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Mexico’s Andrés Manuel López Obrador consolidates power in state, local elections

Gubernatorial candidate Miguel Barbosa of Mexican President Andrés Manuel López Obrador’s National Regeneration Movement (MORENA) shows his ink-stained thumb after casting his vote in the state of Puebla. (Stringer/Reuters)

MEXICO CITY — Mexico’s most powerful president in decades extended his influence as his party picked up two governorships and a slew of seats in local elections, according to results released Monday.

Sunday’s elections in six states were considered a referendum on the first months in office of President Andrés Manuel López Obrador, a leftist who scored a crushing victory in July and won majorities in both houses of Congress. It’s the first time since 1997 that a Mexican leader has had such a broad mandate.

The vote Sunday, the first since López Obrador was inaugurated in December, indicated the length of his coattails. His party — the National Regeneration Movement, known by its Spanish acronym MORENA — won the governorships of Baja California and Puebla and legislative majorities in Baja California and Quintana Roo, according to early returns and exit polls.

MORENA now has governors in seven of 31 states and legislative majorities in 23. The party also won many mayoral races Sunday.

The results show the remarkable rise of a movement that didn’t even exist as a party six years ago. Mexico was governed for 70 years by the Institutional Revolutionary Party (PRI) before transitioning to full democracy in 2000. 

“This demonstrates the capacity of López Obrador to rebuild essentially a dominant party system,” said Denise Dresser, a political scientist at the Autonomous Technological Institute of Mexico.

The returns were a boost for López Obrador as he faces one of his biggest challenges yet. President Trump has threatened to impose escalating tariffs on all Mexican exports unless the country blocks the growing number of Central American migrants traveling through its territory to the U.S. border. 

The Mexican leader has sought to maintain good relations with Trump to avoid anything that would derail his ambitious domestic plans.

López Obrador campaigned on pledges to battle corruption and direct more attention toward the poor. Since entering office in December, the populist leader has taken high-profile steps to eliminate official privileges, selling the presidential jet and banning many senior bureaucrats from using chauffeur-driven cars. He has pledged to cut 20 percent from the personnel budget for government managers. 

“People think he is truly changing things,” said political scientist Luis Carlos Ugalde, director of Integralia Consultores, a political risk firm in Mexico City. “For the first time,” he said, voters think that “there’s a president of the people, who is ending the privileges of the elites.”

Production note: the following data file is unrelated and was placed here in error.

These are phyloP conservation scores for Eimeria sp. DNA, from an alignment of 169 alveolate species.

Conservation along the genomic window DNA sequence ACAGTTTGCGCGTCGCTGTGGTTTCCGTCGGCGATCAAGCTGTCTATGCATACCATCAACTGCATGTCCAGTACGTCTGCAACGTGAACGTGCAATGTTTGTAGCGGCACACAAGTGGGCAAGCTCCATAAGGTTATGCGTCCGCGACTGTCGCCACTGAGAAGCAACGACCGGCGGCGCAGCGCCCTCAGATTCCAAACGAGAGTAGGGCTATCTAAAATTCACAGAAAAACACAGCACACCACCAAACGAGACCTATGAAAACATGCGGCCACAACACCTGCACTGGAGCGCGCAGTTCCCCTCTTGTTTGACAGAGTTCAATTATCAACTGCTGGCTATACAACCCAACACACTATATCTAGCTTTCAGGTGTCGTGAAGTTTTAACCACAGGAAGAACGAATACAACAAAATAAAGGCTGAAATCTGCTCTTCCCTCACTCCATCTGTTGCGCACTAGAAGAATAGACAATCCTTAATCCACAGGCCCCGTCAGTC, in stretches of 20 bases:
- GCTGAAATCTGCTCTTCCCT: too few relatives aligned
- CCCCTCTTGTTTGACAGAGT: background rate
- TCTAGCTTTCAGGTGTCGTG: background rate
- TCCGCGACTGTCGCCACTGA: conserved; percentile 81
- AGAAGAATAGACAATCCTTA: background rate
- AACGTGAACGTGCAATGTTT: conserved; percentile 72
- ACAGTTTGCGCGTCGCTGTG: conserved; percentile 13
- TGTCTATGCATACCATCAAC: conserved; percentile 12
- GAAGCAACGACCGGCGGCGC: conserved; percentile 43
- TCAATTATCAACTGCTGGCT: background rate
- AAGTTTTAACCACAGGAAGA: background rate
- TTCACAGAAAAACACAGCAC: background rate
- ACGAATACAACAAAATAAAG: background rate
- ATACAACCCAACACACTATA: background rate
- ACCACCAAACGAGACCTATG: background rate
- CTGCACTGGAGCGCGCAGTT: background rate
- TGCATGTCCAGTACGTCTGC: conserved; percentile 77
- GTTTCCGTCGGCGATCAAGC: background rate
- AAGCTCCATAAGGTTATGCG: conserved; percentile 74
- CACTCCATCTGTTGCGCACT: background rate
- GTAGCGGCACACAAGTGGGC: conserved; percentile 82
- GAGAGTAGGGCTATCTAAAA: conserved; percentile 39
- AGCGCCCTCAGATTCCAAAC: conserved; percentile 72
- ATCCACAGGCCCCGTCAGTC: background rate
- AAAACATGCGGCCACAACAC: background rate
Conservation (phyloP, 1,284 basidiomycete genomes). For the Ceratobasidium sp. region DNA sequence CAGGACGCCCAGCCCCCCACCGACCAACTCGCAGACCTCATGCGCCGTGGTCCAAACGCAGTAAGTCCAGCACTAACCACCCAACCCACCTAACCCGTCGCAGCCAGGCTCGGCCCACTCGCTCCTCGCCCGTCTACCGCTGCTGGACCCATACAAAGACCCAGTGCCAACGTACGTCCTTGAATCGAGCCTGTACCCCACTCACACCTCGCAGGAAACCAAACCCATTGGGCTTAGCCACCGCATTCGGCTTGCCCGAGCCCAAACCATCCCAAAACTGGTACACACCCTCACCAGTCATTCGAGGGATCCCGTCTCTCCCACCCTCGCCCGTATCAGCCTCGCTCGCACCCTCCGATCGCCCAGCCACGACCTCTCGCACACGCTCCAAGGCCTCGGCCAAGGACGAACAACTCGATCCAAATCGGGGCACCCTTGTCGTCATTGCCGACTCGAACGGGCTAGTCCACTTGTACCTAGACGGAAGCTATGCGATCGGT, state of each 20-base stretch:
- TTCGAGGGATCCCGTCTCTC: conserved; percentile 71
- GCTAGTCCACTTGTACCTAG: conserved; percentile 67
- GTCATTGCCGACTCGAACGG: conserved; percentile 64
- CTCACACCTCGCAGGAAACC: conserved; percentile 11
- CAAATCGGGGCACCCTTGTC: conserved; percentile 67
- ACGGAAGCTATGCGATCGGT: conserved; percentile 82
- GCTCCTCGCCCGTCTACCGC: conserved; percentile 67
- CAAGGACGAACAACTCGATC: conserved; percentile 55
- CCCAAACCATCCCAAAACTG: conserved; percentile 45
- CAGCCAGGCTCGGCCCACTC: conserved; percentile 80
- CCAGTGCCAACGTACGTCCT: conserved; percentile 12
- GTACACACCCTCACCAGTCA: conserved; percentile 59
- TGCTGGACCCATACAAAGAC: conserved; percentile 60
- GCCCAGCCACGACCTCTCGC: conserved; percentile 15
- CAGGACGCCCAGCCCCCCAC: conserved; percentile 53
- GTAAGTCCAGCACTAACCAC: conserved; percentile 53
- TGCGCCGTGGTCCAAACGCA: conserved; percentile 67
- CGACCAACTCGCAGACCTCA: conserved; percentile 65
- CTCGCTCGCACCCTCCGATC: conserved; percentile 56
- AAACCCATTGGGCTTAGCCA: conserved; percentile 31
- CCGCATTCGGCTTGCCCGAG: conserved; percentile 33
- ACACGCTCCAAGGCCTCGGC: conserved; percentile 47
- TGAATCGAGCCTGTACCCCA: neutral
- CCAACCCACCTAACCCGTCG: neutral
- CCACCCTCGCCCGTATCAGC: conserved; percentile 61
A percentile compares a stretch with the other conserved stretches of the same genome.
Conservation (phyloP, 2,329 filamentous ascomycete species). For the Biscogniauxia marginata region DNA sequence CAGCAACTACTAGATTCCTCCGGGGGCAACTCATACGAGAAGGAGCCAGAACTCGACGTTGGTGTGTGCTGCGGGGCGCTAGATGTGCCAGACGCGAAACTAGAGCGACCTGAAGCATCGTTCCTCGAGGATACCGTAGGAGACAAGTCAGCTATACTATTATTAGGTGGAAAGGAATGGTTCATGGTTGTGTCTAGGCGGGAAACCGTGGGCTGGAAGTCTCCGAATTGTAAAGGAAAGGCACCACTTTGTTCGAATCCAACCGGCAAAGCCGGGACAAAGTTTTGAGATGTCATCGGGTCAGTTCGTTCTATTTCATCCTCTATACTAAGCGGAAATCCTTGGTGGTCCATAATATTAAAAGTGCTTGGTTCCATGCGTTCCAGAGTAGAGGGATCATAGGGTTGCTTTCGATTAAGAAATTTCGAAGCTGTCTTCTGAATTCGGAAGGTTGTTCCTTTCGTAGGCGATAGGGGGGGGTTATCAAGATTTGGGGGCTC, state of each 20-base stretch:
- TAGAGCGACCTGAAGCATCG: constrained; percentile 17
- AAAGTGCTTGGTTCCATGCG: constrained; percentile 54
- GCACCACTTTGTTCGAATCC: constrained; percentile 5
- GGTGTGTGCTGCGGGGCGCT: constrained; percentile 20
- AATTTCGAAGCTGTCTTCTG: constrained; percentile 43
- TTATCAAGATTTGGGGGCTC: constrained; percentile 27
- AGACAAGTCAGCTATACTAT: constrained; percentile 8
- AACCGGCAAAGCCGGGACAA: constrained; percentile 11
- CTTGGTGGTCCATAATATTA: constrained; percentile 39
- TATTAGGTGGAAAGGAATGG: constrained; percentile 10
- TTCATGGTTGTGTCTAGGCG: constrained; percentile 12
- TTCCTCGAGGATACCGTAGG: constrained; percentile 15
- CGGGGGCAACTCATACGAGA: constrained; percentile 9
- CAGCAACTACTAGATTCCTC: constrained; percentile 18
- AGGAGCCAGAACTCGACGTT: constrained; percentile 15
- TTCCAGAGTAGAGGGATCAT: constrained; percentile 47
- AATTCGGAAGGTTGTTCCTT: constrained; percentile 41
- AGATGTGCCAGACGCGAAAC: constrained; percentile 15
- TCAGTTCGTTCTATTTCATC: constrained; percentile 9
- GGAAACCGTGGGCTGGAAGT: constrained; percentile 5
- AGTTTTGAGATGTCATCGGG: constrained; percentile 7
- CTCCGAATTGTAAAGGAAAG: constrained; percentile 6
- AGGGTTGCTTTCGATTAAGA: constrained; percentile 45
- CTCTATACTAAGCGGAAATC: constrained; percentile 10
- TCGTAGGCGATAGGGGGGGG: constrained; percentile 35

But Ugalde noted that there has been little progress on serious problems such as violence, and sluggish economic growth.

“In four months, if he doesn’t provide results on other themes, this early enthusiasm will diminish,” he said. 

The vote shows how much López Obrador and his party have scrambled Mexico’s electoral map. Baja California holds particular symbolic importance in Mexico as the first state in which the opposition kicked out the PRI. The Conservative Action Party (PAN) claimed the governorship in 1989, and has ruled the state ever since.

But on Sunday, Jaime Bonilla, the MORENA candidate, appeared headed for the governorship, and the leftist party won most mayoral races, as well as seats in the local legislature. 

The state has been grappling with an increasing number of homicides. But voters’ key concern, political scientist José María Ramos said, appeared to be scandals involving corruption and lack of transparency on the part of the PAN.

“This has generated impatience and frustration on the part of the people,” said Ramos, of the Colegio de la Frontera Norte.

The elections also demonstrated the weakness of Mexico’s opposition. The PRI was tarnished by corruption scandals under López Obrador’s predecessor, Enrique Peña Nieto, who left office in December. Many of its members have switched to MORENA.

In Puebla, too, former PRI members wound up supporting Miguel Angel Barbosa, the MORENA candidate. He spent most of his career in the leftist Revolutionary Democratic Party. That party also has shrunk as its members have signed on with MORENA.

Such defections are expected to increase around the country as long as López Obrador remains popular. 

“It’s going to become even harder for the opposition to compete at the state level,” Dresser said.

MORENA is far from becoming a new PRI, analysts say. It remains poorly organized at the local level, more a movement than a party. But López Obrador’s enormous political capital, and his moves to centralize power, have generated criticism that he’s reintroducing some of the autocratic ways of the past.

The president is trying “to restore that imperial presidency,” Dresser said. The concern, she said, is “what MORENA’s dominance at the state level and also at the congressional level poses for the future of democracy in Mexico.” 

López Obrador’s supporters say his landslide win shows that he has brought hope to Mexicans who were becoming increasingly pessimistic about democracy.

He has maintained his popularity, with approval rates of 60 percent to 80 percent, depending on the poll.

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